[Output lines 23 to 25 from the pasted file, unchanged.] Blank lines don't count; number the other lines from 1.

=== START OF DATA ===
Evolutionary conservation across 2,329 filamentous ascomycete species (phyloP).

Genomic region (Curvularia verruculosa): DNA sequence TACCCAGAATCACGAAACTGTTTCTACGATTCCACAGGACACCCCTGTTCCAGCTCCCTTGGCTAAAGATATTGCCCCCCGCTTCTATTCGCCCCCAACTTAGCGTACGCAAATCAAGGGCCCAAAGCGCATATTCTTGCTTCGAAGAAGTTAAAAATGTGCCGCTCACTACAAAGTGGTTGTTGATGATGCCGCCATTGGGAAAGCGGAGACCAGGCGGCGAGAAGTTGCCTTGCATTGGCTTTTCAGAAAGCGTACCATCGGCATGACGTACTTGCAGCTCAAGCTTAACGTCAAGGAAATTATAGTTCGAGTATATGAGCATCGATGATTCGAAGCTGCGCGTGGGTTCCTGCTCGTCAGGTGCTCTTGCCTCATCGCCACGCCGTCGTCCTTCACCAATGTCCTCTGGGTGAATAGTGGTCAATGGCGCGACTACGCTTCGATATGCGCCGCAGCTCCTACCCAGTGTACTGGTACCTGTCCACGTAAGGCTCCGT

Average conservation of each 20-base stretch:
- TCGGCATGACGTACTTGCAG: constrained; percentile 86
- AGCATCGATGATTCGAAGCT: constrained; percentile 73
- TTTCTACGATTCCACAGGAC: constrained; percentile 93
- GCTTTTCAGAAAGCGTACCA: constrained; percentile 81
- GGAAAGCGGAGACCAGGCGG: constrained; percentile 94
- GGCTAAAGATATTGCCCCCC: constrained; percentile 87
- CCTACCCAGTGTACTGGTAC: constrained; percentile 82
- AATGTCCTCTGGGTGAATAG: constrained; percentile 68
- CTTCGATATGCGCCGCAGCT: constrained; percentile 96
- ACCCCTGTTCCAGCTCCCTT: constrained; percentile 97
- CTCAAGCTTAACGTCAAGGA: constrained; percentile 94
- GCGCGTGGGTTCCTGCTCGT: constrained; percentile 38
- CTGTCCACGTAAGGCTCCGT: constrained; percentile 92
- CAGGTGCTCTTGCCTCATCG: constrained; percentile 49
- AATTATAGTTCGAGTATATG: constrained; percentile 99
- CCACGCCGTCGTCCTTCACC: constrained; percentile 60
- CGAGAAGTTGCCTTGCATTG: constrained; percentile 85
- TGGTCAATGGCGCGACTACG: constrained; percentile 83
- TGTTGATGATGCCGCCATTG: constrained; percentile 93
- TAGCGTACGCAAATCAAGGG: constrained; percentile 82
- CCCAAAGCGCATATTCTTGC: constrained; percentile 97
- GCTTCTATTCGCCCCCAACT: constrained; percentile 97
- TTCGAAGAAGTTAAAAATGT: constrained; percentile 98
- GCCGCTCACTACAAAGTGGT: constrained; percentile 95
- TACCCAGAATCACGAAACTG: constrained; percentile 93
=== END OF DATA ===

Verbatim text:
- TAGCGTACGCAAATCAAGGG: constrained; percentile 82
- CCCAAAGCGCATATTCTTGC: constrained; percentile 97
- GCTTCTATTCGCCCCCAACT: constrained; percentile 97